Nitrogen incorporation in thin HfO2/SiO2 film systems representative of high-k gate dielectric layers in advanced metal-oxide semiconductor field-effect transistors (MOSFETs) has been investigated by synchrotron x-ray photoelectron spectroscopy to elucidate variations in chemical composition between samples annealed in NH3 and N2 ambient as a function of temperature. In addition, depth profiling of core-level binding energy spectra has been obtained by variable kinetic energy x-ray photoelectron spectroscopy (VKE-XPS) with tunable photon energy. An HfO2/SiO2 “interface effect” has been detected in the Si 1s spectra characterized by a shift of the Si4+ feature to lower binding energy with no corresponding chemical state change observed in the Hf 4f spectra acquired over a broad range of electron take-off angles.
One of the semiconductor industry’s “grand challenges” is to develop an alternative to the SiO2 gate dielectric that has enabled scaling (increasing integrated circuit device density, according to Moore’s Law) of metal-oxide semiconductor field-effect transistors (MOSFETs) for the past 40 years. The challenge originates from the quest for integrated circuits exhibiting higher speed and lower power consumption, no longer attainable with ultra-thin (sub 2 nm) SiO2 gate dielectrics due to their high direct tunneling leakage currents. This initiative has given rise to extensive evaluation of Hf-based oxide thin films as promising high permittivity (high-k) replacement material that provides a physically thicker film with lower leakage current characteristics for equivalent SiO2 capacitance. However, intrinsic properties of hafnia, HfO2, do not satisfy all requirements for gate dielectrics, particularly, crystallization temperature, defect density, and ion diffusivity. Modification of the hafnia structure has been undertaken by various alloying efforts including nitrogen incorporation to enhance electrical performance.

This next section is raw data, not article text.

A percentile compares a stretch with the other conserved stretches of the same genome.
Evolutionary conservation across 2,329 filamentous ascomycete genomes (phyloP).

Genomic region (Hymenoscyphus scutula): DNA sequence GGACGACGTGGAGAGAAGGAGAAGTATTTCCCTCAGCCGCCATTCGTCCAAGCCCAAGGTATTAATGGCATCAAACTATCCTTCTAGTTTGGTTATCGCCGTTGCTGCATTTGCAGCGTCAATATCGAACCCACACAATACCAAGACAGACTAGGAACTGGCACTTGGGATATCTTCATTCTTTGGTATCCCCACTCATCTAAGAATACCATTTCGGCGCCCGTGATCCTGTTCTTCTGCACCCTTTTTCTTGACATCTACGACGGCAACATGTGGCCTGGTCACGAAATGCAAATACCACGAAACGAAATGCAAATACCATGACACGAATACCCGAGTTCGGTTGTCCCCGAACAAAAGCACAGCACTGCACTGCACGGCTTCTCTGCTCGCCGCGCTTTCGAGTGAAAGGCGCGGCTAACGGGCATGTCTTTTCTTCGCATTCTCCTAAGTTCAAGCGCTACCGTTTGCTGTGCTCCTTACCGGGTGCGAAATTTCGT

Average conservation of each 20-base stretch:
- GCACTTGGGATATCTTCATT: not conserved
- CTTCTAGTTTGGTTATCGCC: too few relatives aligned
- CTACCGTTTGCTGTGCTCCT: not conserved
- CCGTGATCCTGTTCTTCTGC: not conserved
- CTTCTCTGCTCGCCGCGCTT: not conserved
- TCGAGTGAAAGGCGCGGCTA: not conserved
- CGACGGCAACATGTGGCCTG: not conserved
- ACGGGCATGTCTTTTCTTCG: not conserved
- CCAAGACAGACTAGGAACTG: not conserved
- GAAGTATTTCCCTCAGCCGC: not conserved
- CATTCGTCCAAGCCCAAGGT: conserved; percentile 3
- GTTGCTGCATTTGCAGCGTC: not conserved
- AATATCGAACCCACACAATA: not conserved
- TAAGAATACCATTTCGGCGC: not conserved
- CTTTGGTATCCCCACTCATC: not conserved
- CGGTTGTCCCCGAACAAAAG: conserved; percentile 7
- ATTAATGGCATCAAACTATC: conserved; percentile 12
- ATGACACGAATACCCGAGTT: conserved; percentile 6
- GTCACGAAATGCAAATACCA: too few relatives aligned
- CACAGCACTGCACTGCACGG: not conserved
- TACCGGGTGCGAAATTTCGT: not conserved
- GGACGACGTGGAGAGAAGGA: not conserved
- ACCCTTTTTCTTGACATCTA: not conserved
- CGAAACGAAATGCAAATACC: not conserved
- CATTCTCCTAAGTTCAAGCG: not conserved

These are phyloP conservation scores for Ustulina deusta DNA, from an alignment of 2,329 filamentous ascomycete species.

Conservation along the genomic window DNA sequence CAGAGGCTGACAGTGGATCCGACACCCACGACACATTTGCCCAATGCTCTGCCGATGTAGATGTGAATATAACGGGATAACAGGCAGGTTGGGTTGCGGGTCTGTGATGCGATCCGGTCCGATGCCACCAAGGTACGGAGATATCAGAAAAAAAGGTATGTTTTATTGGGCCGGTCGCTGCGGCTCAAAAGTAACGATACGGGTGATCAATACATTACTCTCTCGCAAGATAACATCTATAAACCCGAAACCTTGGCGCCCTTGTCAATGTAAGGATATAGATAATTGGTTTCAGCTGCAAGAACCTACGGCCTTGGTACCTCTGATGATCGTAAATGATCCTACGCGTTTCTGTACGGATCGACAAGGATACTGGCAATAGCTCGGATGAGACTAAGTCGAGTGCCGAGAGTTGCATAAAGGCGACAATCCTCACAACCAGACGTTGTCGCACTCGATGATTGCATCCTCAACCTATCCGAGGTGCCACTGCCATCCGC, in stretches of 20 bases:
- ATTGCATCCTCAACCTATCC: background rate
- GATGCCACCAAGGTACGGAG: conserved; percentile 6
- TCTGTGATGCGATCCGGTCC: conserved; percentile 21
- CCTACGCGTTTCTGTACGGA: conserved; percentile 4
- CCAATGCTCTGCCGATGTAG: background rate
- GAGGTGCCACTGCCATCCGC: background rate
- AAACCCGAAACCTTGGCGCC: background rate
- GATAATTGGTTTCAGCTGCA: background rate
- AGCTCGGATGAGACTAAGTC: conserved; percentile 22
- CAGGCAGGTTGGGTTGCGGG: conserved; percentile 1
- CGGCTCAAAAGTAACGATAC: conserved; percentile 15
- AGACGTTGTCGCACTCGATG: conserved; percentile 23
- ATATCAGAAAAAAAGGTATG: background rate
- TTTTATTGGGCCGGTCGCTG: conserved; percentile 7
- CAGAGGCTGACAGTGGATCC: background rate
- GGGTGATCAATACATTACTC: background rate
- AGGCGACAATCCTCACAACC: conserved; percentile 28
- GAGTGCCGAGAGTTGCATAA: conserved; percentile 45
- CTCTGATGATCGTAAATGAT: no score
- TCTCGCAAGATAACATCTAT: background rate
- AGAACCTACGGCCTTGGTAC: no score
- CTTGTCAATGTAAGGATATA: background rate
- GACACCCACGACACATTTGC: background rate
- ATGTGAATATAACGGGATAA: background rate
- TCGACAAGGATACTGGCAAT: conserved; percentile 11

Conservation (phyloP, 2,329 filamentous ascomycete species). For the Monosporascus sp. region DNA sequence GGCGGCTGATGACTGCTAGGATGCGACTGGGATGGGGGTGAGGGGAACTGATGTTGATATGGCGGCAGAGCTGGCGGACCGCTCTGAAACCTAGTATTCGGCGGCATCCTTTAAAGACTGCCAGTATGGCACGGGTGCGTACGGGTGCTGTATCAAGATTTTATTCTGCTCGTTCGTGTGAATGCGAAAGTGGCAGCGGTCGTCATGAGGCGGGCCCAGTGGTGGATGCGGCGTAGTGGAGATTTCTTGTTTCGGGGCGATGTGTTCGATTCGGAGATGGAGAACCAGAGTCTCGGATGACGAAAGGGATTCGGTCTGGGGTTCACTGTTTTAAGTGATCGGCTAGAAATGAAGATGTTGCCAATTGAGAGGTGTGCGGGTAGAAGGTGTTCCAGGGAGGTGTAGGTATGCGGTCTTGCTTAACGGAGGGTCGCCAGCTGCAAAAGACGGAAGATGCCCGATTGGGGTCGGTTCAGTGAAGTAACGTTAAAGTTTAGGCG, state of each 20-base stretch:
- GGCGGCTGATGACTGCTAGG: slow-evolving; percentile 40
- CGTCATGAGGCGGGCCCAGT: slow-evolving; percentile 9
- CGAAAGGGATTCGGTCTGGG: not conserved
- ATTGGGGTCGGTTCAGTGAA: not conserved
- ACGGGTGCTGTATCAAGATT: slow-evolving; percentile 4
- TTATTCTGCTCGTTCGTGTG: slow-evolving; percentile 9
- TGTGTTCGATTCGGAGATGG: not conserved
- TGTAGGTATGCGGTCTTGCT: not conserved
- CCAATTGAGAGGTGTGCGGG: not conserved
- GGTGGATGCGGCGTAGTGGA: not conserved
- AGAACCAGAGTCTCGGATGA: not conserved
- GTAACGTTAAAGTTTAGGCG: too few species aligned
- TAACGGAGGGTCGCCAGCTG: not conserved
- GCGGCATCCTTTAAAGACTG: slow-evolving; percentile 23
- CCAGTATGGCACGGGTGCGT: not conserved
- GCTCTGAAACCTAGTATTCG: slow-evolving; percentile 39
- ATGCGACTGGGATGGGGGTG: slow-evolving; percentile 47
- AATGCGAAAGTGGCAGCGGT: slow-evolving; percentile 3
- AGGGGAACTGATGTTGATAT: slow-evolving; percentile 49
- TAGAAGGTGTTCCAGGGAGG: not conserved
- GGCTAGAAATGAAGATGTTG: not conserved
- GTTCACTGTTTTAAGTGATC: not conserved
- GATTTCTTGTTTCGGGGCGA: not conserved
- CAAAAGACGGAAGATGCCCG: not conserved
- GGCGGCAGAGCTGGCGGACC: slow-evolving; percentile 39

Thin (3 nm) HfO2 blanket films deposited by atomic layer deposition on either SiO2- or NH3-treated Si (100) substrates have been subjected to NH3 and N2 anneal processing. High-resolution NIST measurements of synchrotron x-ray photoelectron spectroscopy (XPS) were coupled with grazing incidence x-ray diffraction (GIXRD) and electron energy loss spectroscopy (EELS) measurements to elucidate differences in chemical composition and crystalline structure resulting from anneal processing in NH3 and N2 ambient as a function of temperature to identify physical evidence for process-dependent transistor performance. Variable kinetic energy XPS (VKE-XPS), achieved via the tunable photon energy capability of synchrotron radiation, was utilized to obtain bulk thin film and interface depth profiling of the core-level electron binding energy spectra.
An “interface effect” characterized by a shift of the Si4+ feature to lower binding energy at the HfO2/SiO2 interface has been detected in the Si 1s spectra illustrated in Figure 1. However, no corresponding chemical state change was observed in the Hf 4f spin-orbit energy spectra acquired over a broad range of electron take-off angles and surface sensitivities, thereby ruling out the likelihood of Hf silicate formation at the interface. The hafnia film has been shown to getter oxygen from the underlying SiO2, thereby rendering it substoichiometric (oxygen deficient) in the neighborhood of the interface with HfO2.
The NH3 anneal ambient has been shown to produce a metastable Hf-N bond component in the Hf 4f XPS spectra corresponding to temperature-driven dissociation kinetics while the Si 2p spectra indicate Si-N bond formation near the HfO2 layer in samples exposed to 700°C/60s/NH3 anneal. GIXRD measurements identify corresponding structural changes resulting from NH2 (isoelectronic with O) exchange for oxygen in these HfO2 films, although not detected in samples exposed to anneal processing in N2 ambient. These findings are consistent with elemental profiles across the HfO2/ SiO2 /Si(100) interface determined by EELS measurements.
These SEMATECH-NIST results represent a major step toward the controlled optimization of Hf-based gate dielectrics and the development of next-generation MOSFET devices.
Source: Brookhaven National Laboratory
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